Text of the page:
Houston's property tax "cut" (wink, wink)
City Council voted to cut Houston's property tax rate on Wednesday and Matt Stiles reported on the disagreement over whether or not it's really a tax cut:
The council cut the city's tax rate by a quarter of a penny. But a new state law, passed with the goal of increasing elected officials' accountability to homeowners, forced the council to declare formally that it had raised taxes, since rising property values will bring in more city revenue.
The new rate — 64.75 cents per $100 valuation — means the owner of a $100,000 assessed house will pay the city $518 in annual property taxes with a typical 20 percent homestead exemption. The previous rate was 65 cents per $100 valuation, under which that homeowner would have paid $520.
The vote came after a contentious, 90-minute debate about whether the action amounted to a tax cut — or whether it was an increase.
"Ultimately, there will be some people whose taxes go up and some people whose taxes go down, because of the actions of the appraisal district, not the city," Mayor Bill White said.
The appraisal district determines the market value of property for taxation.
As Edd Hendee and Paul Bettencourt pointed out yesterday on Edd's morning show, the mayor is being disingenuous. He knows full well what the city's funding wants are and he knows how much the average homeowner's bill will rise each year to help fund the city's wants -- eight to ten percent -- so for him to say that the appraisal district is the bad guy and not the city, well, he knows better. But, of course, he hopes the average Houston homeowner will fall for it and not blame him.
Council members Shelley Sekula-Gibbs and Addie Wiseman voted against the rate cut, saying that it was, indeed, an increase. They also said it didn't provide enough tax relief.
Sekula-Gibbs proposed a new rate of 64.17 cents per $100 valuation. That figure, she said, represented the "effective" tax rate, the amount that would keep revenue level with the previous year minus new appraised properties or exceptions.
The council, by a 10-5 margin, voted against considering her plan, which would have reduced the city's revenue for the current fiscal year by about $9 million, she said.
Wiseman, who had tense exchanges with White and others on the council, was adamant that the panel had increased taxes. She forced Councilman Adrian Garcia, who read the motion with the language required by the state law, to repeat the phrase twice.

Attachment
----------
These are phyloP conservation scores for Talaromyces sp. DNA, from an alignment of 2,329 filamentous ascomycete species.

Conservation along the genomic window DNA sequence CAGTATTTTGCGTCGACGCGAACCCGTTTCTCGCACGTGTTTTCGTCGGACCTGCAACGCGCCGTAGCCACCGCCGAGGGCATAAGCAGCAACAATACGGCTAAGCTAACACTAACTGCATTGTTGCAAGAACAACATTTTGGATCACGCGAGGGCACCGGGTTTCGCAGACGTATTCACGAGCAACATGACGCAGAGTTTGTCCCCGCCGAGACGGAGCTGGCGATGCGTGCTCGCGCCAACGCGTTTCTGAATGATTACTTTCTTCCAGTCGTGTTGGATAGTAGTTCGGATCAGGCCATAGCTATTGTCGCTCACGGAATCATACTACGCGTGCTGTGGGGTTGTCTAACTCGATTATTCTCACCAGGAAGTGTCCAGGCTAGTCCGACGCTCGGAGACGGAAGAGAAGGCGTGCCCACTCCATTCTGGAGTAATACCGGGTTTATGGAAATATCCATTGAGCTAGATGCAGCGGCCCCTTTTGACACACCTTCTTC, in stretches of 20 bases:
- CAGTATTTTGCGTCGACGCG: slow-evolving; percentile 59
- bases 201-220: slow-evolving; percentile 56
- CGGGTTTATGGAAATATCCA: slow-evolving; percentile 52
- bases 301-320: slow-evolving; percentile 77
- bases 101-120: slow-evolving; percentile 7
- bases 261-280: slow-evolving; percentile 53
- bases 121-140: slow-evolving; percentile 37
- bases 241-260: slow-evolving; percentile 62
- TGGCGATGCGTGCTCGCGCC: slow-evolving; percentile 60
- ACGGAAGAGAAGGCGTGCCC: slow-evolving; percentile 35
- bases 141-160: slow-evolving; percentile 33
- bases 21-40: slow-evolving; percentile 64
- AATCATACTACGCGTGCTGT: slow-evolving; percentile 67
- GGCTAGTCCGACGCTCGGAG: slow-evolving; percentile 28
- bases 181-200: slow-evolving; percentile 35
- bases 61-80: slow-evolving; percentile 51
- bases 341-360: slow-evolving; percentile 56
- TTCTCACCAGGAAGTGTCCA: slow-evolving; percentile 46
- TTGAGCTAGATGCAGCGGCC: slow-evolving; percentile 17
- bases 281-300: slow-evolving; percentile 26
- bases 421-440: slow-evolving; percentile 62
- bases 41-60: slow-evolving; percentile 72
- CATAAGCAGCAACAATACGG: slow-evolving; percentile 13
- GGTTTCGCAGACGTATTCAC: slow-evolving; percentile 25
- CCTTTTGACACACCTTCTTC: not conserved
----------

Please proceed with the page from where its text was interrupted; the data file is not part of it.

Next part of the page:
"The decision here is to raise taxes, but by a smaller amount," said Wiseman, who later issued a news release describing her "outrage."
The debate grew so tense that Councilwoman Ada Edwards at one point interrupted, saying, "Ms. Wiseman, this is not your meeting. You have to have some respect for the decorum of this body."
The decorum, the process, the tradition. True politicians always value those things above any real substantive debate and action. No rocking the boat!
Good for Councilmembers Wiseman and Sekula-Gibbs. Texas homeowners ARE being run over, trampled on and spit upon, due to this state's broken taxation system. How much longer can governmental bureaucracies strangle the golden goose? We are going to find out.
Sedosi has some thoughts on this looming trainwreck:
The Municipalities? As seen here they are quite comfortable taking in 5-10% revenue increases annually while having a convenient scapegoat on hand to blame for rising tax values.
The fact is next year the City of Houston will get a pay raise from taxpayers at a rate that is higher than the Cost of Living Index and population growth. Most of this increase will come on the backs of property owners who are already struggling under increased fuel and food prices.
Some will say that this isn't a problem, that the "issue" is Conservatives wanting to give more to the rich.
Except its not the rich that are going to be forced out of their homes, it's the poor and middle class that are feeling the crunch the hardest.
I would only add to those on-target points that even with a 65-exemption, many of Texas' retired homeowners cannot indefinitely afford property tax bills that increase much faster than their retirement funds do. Soon, very soon, Texas' system will have to be fixed and hard choices will have to be made. Unfortunately, many politicians prefer the ostrich-approach.
RELATED: Doug Miller's (KHOU-11) coverage, which gives the mayor and the city a pass. Miller needs some educatin' on Texas' property tax system with statements like this:
But of course, Houston's booming housing market brings higher home prices and higher home prices generally bring homeowners higher property tax bills.
No. On average Houston-area homes sell for eleven percent under fair market value. Which means that Houston homes are "worth" more than they are selling for. How did they get that higher worth? Appraisal increases that have nothing to do with a home's true worth! Appraisal increases, instead, are based on government funding wants.